The edit box is explained in detail in the Edit Box section and throughout these lessons where applicable. Basically, you can either type the address of a website or web page into the address bar's edit box or the path name to a folder or file. For more information on the address bar read the Path Names section, as well as the Edit Box section. For more examples read the Internet category.
The REFRESH button, which also doubles up as a GO button, is used after typing an address into the address bar edit box. You click on the REFRESH button to view the website, web page, folder or file content whose address or path name you have just entered into the address bar edit box. So if you type www.maccomputerlessons.com into the address bar edit box and then click on the REFRESH button you will be shown the contents of this website within the display area (window) of the Safari web browser application.
If you type the path name to a file inside the address bar edit box (i.e. file:///Users/yoingco/Desktop/Websites/Apple_MAC/main_index.htm) and then click on the REFRESH button you will be shown the contents of that file within the display area (window) of the Safari web browser application. The path name could point to a local file (a file that is on your computer only) or to a network file (a file on someone else s computer but within your wireless network). Basically, a path name is good for accessing (i.e. downloading) and displaying files from a computer as opposed to the internet. If the contents of a file or web page cannot be displayed properly, for whatever reason(s), you click on the REFRESH button to refresh (reload or update) the contents; and therefore redisplay that contents. Alternatively, you can press the ENTER keyboard key which does the same job as the REFRESH button.
On the Microsoft Windows operating system each application (program), folder and sub-folder has its own window whereby each window has its own Menu Bar attached, depending
on settings and if it is programmed to have one. So if you are using a folder and want to copy something from it you just click on its window, to make it the active window
(active folder), and then click on its EDIT Menu and select the COPY menu-item. This makes the Menu Bar, and therefore its Menus and Menu-Items, easily accessible; because
they are attached to the window (folder) itself.
With the Apple Mac, OS X (Mountain Lion), operating system there is only one Menu Bar, which sits at the very top of the desktop screen. The Apple Mac, OS X (Mountain Lion), window system works in a similar way to the Microsoft Windows window system, as described above, except that when you click on a window (i.e. folder's window or application's window) to make it the active window (active folder or active application) you then have to move the mouse pointer to the top of the desktop screen just to access that active window's Menu Bar and therefore use its Menus and Menu-Items. This is all because the Apple Mac window system uses one Menu Bar for all applications, folders and sub-folders.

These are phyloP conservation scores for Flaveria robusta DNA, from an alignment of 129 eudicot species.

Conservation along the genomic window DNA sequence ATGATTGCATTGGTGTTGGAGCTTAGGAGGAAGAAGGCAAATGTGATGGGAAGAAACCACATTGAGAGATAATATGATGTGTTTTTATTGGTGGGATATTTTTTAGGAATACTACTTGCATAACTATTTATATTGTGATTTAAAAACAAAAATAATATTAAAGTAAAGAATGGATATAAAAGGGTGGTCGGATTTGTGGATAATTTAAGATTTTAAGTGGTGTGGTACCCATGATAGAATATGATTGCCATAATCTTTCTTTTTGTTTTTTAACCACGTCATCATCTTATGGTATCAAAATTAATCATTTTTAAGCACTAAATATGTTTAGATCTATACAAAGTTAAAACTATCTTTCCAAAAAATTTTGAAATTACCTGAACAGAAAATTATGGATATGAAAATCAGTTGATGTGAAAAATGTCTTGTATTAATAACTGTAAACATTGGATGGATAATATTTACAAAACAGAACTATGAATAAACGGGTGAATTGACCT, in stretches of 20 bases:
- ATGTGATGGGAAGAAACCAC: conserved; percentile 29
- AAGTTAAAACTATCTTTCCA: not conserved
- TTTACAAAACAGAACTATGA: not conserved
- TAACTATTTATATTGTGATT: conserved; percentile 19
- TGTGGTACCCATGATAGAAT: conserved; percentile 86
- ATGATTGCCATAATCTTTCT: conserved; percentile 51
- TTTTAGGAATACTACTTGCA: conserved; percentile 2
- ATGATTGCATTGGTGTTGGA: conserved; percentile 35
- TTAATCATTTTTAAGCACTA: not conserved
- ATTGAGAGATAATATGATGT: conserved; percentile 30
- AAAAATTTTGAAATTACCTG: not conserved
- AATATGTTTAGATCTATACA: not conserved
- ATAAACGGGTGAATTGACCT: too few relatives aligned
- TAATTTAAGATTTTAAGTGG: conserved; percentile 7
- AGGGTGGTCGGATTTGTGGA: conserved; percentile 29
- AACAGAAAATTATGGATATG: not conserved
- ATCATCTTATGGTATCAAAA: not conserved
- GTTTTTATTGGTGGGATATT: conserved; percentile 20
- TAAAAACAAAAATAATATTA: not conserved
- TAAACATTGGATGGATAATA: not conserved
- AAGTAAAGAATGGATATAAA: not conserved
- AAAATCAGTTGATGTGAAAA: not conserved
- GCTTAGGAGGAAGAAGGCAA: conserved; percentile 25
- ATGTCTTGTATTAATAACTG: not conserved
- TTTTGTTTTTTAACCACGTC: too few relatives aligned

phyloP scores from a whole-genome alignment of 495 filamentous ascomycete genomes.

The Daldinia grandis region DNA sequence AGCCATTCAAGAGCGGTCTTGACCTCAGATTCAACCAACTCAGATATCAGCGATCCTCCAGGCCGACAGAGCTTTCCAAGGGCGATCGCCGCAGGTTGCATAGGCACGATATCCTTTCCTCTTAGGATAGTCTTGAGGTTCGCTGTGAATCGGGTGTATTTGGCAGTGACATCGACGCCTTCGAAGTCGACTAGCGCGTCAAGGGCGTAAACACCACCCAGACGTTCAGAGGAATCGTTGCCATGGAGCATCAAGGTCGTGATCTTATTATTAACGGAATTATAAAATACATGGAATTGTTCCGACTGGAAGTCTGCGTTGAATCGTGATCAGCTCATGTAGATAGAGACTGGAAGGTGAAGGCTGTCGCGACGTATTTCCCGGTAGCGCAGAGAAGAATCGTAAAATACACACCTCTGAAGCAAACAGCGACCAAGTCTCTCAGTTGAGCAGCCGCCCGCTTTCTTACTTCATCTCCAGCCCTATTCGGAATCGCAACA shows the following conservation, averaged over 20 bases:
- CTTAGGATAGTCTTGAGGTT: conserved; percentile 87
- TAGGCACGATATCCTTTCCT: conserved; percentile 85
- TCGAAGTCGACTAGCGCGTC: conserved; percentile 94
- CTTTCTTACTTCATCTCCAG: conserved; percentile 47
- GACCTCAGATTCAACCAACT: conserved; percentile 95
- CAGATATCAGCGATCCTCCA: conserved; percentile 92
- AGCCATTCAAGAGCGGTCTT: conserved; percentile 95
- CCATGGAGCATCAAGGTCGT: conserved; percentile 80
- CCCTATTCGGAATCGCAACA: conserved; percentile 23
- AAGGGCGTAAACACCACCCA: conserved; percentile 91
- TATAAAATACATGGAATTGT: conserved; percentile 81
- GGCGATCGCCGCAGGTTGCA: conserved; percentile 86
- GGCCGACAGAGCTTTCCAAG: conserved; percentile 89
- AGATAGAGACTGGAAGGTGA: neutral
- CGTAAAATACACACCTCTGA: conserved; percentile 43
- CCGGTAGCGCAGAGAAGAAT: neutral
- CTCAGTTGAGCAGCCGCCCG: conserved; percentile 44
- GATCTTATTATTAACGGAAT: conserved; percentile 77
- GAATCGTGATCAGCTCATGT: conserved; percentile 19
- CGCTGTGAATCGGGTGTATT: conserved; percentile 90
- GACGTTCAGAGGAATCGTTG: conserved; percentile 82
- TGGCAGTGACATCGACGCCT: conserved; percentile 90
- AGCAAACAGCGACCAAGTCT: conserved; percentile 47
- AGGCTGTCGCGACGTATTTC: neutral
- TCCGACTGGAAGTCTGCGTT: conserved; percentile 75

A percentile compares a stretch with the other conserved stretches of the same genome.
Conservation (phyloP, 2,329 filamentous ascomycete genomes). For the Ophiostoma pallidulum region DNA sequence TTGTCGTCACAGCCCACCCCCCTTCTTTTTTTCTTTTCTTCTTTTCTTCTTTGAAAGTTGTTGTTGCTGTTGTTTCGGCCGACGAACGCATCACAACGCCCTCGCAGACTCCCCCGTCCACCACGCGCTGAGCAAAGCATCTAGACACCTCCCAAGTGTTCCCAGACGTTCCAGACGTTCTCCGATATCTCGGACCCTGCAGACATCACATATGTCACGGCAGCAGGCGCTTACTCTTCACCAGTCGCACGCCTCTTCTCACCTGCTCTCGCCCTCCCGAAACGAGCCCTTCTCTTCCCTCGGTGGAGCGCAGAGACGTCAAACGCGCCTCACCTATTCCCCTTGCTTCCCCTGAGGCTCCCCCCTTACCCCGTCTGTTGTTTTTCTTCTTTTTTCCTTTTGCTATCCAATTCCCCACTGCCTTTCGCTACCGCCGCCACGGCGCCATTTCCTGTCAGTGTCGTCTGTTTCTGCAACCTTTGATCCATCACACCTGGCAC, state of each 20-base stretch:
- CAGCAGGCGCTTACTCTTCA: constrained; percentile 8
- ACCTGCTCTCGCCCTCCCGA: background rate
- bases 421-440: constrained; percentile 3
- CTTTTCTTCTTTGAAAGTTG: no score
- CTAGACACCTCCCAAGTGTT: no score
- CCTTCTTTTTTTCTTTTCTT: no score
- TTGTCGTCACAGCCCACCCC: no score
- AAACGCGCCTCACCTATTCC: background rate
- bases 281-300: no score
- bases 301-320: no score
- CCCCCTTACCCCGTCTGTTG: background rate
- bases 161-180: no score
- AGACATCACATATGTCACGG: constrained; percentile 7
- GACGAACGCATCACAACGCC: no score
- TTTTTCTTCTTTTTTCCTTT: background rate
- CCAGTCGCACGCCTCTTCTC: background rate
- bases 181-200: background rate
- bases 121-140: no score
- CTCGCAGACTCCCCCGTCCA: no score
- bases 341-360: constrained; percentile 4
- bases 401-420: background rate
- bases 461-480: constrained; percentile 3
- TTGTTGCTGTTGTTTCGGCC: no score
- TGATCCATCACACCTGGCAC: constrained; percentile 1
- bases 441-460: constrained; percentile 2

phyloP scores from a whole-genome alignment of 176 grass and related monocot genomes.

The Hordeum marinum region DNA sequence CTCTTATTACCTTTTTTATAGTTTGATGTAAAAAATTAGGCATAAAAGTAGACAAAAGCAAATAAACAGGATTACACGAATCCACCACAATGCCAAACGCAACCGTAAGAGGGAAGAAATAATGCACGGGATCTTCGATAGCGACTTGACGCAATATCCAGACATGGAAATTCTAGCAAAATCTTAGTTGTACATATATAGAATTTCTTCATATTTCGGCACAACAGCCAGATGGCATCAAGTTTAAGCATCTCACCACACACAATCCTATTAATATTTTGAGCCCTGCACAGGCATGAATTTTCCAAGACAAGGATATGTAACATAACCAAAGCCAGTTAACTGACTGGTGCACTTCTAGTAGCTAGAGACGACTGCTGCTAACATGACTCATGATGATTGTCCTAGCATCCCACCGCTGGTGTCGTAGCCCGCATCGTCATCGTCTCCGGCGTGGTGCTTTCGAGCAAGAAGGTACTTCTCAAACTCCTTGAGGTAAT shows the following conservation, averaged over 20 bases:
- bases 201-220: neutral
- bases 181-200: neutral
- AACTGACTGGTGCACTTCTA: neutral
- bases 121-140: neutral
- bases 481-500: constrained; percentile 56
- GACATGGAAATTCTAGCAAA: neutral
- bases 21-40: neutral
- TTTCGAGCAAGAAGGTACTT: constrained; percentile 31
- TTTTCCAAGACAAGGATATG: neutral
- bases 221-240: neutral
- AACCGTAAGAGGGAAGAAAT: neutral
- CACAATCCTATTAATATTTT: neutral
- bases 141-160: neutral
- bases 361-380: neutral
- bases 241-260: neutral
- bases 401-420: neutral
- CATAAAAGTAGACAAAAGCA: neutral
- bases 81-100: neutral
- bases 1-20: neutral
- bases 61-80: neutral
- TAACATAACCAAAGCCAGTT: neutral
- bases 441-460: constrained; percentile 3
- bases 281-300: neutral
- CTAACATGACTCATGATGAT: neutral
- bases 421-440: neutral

What the above means in reality is that you often have an active window located towards the bottom of the desktop screen and/or behind the window of another, non-active,
window whereby you have to keep going backwards and forwards, relaying, between the menu bar at the top of the desktop screen and your active window at the bottom of the
desktop screen and possibly behind another window.
In other words, with the Microsoft Windows window system you are using a folder and can click on its menu bar fairly quickly whereas with the Apple Mac window system you have to move the mouse pointer around the desktop screen a lot more; which might seem a small detail but it can become quite tedious and time-wasting. You will only know what I mean when you actually start using your Apple Mac computer for the first time; especially if you are used to using a Microsoft Windows computer. Wait until you read about Minimizing and Maximizing a window!!
The most common menus always have a FILE menu and an EDIT menu. Although every menu has to have Menu-Items, they do not have to contain Sub-Menus and Sub-Menu Menu-Items - Many menus do though. The standard menu bar has a FILE, EDIT, VIEW and HELP menu (as those above). Menus in general are exampled in other sections around this website, including the Folders & Files sections (which you should of read already).
The traditional Tool Bar (also known as: Toolbar) is primarily made up of Buttons, with modern tool bars having Drop-Down menus on them as well. A traditional tool bar will have standard buttons on it that, when clicked on, allow you to OPEN a file, PRINT a document, SAVE a document and so on. Whereas a modern tool bar might have buttons on it that interact with the Internet and drop-down menus that give a greater choice of options for your document. Here are some example Tool Bars: